Circular ceramics - In conversation with artist Sara Howard

At the exhibition, there was a collection of Sara’s ceramics on display, called ‘Circular Ceramics Collection: Cup, Bowl, and Plate’.

Emma Thomson

The third artist from the exhibition that I am writing an article about is Sara Howard.


At the exhibition, there was a collection of Sara’s ceramics on display, called ‘Circular Ceramics Collection: Cup, Bowl, and Plate’. I found the fact that they were made from industrial waste byproducts really fascinating. Driving past piles of waste from construction and demolition work, I had always wondered what became of it and how it could possibly be reused. It made me think about the other types of waste, such as single-use plastics, that cannot be recycled and how they could possibly be reused. The design was very minimalistic and simple, which was another appealing characteristic of the work.


I have conducted an interview with Sara to find out more about her practice and work. The interview has been edited slightly for clarity.


Try plates by Sara Howard. Image courtesy of Sara Howard.

What materials do you use in your work and how do you reuse them?


I work with industrial byproducts that would otherwise go to landfills and with the glass stone quarry metal and construction industry to reclaim those byproducts.

In the glass industry, when they polish the edges of glass panels, this produces a hazardous glass slurry.

From the stone industry, I reclaim a stone slurry which is produced from cutting and polishing granite, quartz, and marble panels.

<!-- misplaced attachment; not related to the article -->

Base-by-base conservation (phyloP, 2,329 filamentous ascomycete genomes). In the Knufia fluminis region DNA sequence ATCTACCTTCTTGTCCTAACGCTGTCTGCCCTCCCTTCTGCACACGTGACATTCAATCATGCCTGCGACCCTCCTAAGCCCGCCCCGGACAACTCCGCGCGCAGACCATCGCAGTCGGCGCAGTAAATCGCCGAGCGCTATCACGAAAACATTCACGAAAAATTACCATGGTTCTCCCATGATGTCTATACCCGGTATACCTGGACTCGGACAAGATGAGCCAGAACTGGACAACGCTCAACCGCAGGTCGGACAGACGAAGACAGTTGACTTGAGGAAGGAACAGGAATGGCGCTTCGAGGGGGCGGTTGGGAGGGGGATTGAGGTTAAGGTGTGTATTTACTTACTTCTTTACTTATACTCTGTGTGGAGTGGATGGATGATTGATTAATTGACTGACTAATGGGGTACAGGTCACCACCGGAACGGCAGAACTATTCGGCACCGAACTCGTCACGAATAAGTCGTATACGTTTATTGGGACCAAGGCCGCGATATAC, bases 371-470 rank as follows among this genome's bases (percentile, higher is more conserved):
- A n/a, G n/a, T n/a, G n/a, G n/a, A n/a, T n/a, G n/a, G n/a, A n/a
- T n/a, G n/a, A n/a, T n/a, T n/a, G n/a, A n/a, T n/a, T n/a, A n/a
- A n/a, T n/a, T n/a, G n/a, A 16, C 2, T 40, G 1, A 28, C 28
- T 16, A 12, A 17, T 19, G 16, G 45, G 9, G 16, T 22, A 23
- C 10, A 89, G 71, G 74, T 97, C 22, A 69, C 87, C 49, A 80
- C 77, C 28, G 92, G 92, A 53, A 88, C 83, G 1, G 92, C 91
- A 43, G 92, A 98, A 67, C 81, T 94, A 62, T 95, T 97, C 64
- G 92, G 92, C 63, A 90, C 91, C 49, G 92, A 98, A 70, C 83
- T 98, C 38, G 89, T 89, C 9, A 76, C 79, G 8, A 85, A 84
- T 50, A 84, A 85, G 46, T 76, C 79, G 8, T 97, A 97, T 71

In the quarry industry, I work with contaminated China clay called Kaolin that does not have a high enough grade to be used in production.

Also in the metal industry, I work with companies that use laser cutters, which produce this fine powder that can be used as oxides in ceramics.

For the construction industry two months ago I set up an initiative called Golden Earth studio. It runs alongside a company called Golden Earth Developments, which is a property developer. So together we work with the construction industry to process the excavated waste which is produced when they put the foundation in for a new building. If there's clay then we'll process it and we will distribute it to makers, ceramicists, artists, schools, or educators for free.


How did you come up with the idea to reuse the materials?


I've been interested in sustainability since doing my GCSEs in high school, and I've always incorporated it into my practice. When I started my final year at BA Ceramic Design at Central Saint Martins, I set myself the challenge of producing sustainable ceramics. I didn't know how I was going to do it, I just knew that I didn't want it to be terrazzo because it seemed like the easy way out at the time.


I first looked at how I could apply the principles of the circular economy to ceramic production but learned that it was not possible. I couldn't find a way to break down clay and turn it into all its raw materials and start again. I came across industrial symbiosis, where industries exchange their byproducts to replace raw materials in another industry and I began to map out the waste streams of external industries. I looked at lots of different industries and started testing the byproducts like the materials that go into landfills. It took very intense testing, and a lot of variations in the way I was processing materials, and the way that I was incorporating them into my work. Eventually, I was able to produce ceramics made from 100% waste.



Raw materials processes. Image courtesy of Sara Howard.


Can you talk me through the design and production process? How long does it take?


The design of the circular ceramics tableware is focused on durability, and how to prevent the end of life for a ceramic object. The tray plates are designed so that the process of producing them eliminates excess materials such as plaster, which has a limited lifespan and production. It also doesn't require any energy and it can be also scaled up for mass production.